Game of Thrones season 6 kicked off with Jon Snow being brought back to life after being murdered by the brothers of the Night’s Watch. Jon’s death and resurrection freed him of his vows to the Night’s Watch and set him on a new path that would eventually lead to meeting Daenerys Targaryen, the Mother of Dragons and the Breaker of Chains and so on and so forth.
As the end of Game of Thrones draws near, reconsidering one of the show’s biggest moments might point towards the end game. YouTuber Bridge4 has done just that, and comes to an interesting conclusion: It was actually Ser Davos Seaworth, and not Melisandre of Asshai, who raised Jon from the dead.
Say what? Watch below.
Bridge4’s hypothesis is that Thoros of Myr can bring Beric Dondarrion back because he is tapping in to a universal magic, accessible by anybody, rather than because he believes in the Lord of Light, as Melisandre thinks (wrongly, according to Bridge4). As Thoros himself admits, he did not really believe in the Lord of Light and was a terrible priest. Rather, it was Thoros’ love for his friend, and his belief in that love, that allowed him to perform a miracle, not the Lord of Light.
Before Stannis’ defeat, Melisandre’s belief in the Lord of Light was strong, and she was able to accomplish incredible things. We saw her drink poison, sure that the Lord would protect her, and she was protected. She gave birth to a shadow creature, and was able to stay warm even in freezing temperatures. Her belief, even if misplaced, gave her the ability to perform these feats. After Stannis’ defeat, Melisandre’s faith — in herself and in her god — was destroyed, rendering her powerless. Enter Ser Davos.
While Melisandre had lost her faith, Davos had not. From protecting Jon’s body to seeking out Melisandre’s help despite their contentious past, Davos’ faith that not all hope was lost drives him to extraordinary lengths. Melisandre’s attempt to bring Jon back is a failure because she no longer believes in herself, but Davos is different. Like Thoros, he believes in his friend. As Bridge4 notes, during the resurrection scene, the camera shifts focus from Melisandre to Davos; it’s at this point that Davos takes on the burden of resurrecting Jon himself.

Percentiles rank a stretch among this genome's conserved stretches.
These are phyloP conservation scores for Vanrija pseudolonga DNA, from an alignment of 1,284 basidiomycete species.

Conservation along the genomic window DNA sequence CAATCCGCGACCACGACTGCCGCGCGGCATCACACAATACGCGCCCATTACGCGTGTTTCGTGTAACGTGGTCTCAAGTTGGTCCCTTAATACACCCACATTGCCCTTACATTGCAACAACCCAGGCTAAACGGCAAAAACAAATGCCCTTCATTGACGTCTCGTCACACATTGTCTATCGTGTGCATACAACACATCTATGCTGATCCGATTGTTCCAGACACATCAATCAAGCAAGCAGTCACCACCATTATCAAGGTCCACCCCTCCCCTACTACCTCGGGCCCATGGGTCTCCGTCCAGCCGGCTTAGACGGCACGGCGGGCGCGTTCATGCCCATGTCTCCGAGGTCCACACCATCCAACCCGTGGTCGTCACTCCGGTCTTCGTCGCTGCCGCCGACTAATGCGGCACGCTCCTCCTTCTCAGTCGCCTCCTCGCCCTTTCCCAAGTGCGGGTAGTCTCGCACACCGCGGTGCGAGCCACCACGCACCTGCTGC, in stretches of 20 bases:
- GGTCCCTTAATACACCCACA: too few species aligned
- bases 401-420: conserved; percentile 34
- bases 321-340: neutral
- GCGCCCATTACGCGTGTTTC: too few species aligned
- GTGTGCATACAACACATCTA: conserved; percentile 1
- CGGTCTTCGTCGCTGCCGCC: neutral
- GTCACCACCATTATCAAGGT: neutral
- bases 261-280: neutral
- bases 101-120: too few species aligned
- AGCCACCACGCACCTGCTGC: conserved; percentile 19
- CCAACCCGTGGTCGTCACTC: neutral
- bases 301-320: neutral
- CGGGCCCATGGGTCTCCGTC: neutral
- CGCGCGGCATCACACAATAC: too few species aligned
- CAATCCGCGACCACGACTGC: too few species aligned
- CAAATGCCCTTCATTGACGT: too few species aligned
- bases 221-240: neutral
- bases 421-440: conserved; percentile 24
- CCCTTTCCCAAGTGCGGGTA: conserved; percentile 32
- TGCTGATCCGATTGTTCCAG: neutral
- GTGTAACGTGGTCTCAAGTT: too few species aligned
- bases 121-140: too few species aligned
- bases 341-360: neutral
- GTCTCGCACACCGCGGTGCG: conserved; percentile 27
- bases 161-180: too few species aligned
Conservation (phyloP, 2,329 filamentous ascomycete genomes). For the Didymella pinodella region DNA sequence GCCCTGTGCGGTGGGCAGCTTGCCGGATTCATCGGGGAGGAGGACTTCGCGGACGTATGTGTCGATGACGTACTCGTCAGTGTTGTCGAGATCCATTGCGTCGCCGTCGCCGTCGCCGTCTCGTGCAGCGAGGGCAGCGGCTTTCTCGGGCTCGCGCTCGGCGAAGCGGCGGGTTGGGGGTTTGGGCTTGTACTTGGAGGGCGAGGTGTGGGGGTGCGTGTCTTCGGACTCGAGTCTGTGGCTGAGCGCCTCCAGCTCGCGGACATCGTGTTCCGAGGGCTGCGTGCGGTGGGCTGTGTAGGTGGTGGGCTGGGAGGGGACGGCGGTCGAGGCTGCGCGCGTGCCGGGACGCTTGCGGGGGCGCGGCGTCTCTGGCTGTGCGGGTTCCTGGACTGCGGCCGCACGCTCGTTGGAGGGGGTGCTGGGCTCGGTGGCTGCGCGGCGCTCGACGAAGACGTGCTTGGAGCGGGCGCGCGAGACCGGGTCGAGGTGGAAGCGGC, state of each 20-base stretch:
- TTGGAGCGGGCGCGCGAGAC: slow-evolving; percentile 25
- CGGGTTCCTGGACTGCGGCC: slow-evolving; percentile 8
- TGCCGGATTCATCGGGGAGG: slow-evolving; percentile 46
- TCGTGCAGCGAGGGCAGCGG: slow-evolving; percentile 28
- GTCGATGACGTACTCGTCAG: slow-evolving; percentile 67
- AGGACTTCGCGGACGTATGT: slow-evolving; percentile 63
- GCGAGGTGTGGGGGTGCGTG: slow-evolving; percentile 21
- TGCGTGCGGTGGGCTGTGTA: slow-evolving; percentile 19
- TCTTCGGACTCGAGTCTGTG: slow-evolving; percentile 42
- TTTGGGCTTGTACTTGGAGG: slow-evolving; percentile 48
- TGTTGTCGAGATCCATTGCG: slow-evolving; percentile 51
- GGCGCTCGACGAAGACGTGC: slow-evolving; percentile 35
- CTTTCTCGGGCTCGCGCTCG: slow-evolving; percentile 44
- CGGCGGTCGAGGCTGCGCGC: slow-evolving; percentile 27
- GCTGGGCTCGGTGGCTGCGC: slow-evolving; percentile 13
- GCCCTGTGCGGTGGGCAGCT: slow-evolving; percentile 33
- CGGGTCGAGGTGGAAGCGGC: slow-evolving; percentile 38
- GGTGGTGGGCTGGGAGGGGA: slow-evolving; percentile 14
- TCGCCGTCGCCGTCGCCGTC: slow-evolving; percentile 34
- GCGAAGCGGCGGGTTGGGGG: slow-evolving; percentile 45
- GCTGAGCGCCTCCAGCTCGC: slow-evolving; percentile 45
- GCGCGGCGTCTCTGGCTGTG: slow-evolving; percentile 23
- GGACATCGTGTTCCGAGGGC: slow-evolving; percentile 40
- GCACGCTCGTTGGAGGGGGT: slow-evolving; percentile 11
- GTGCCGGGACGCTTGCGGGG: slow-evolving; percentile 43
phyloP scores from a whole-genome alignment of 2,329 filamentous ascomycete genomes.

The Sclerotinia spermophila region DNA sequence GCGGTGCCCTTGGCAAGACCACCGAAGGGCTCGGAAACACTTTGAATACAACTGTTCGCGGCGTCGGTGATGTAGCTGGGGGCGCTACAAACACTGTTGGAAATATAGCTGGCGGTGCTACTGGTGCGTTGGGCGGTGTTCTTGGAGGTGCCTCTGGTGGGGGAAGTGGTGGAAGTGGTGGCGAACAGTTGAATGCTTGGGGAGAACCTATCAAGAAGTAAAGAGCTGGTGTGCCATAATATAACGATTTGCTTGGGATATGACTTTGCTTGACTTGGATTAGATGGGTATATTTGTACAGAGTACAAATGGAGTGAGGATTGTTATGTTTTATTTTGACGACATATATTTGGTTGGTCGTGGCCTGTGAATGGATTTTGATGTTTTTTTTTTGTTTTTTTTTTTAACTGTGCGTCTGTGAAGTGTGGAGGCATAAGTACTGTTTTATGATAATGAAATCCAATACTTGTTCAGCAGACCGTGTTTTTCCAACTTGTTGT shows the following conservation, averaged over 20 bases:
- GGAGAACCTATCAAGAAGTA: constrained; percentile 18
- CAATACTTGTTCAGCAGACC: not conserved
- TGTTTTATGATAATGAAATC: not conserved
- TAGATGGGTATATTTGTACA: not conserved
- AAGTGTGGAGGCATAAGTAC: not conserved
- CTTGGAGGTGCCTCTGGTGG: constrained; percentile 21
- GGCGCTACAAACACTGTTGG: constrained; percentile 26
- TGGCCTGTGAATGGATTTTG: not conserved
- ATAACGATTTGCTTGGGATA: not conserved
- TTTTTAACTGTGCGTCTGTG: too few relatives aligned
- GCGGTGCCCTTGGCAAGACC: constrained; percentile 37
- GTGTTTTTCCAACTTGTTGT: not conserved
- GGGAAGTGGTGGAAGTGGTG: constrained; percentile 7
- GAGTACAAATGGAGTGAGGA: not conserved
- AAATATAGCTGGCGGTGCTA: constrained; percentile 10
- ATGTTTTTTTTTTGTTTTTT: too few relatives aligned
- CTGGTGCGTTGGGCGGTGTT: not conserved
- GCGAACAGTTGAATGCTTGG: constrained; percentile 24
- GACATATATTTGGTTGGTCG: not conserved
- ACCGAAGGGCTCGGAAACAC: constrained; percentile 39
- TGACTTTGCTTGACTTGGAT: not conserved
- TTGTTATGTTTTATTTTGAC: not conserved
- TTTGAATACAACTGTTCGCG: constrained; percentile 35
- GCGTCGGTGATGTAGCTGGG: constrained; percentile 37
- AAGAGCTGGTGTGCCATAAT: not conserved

So if there’s anything to this, what does it mean going forward? Well, if a godless man like Davos can perform a miracle like this, it implies that anyone in this world could theoretically tap into this universal magic and do the same thing. That doesn’t mean we will see all of our favorite heroes (and villains) suddenly start performing magical acts. But it means some of them could.
In a war against an undead army led by a dragon-riding ice demon, magical feats could be useful. This theory would also explain everything from how Thoros was able to bring Beric back without initially believing in the Lord of Light to how Daenerys was able to hatch dragon eggs in the first place. Remember what she told Jon when they met in “The Queen’s Justice”:
I have been sold like a broodmare. I’ve been chained and betrayed, raped and defiled. Do you know what kept me standing, through all those years in exile? Faith. Not in any god, not in myths and legends. In myself.
Of course, like most Game of Thrones theories, we won’t have any clarification until the story concludes, and maybe not even then. But for now, it’s worth debating.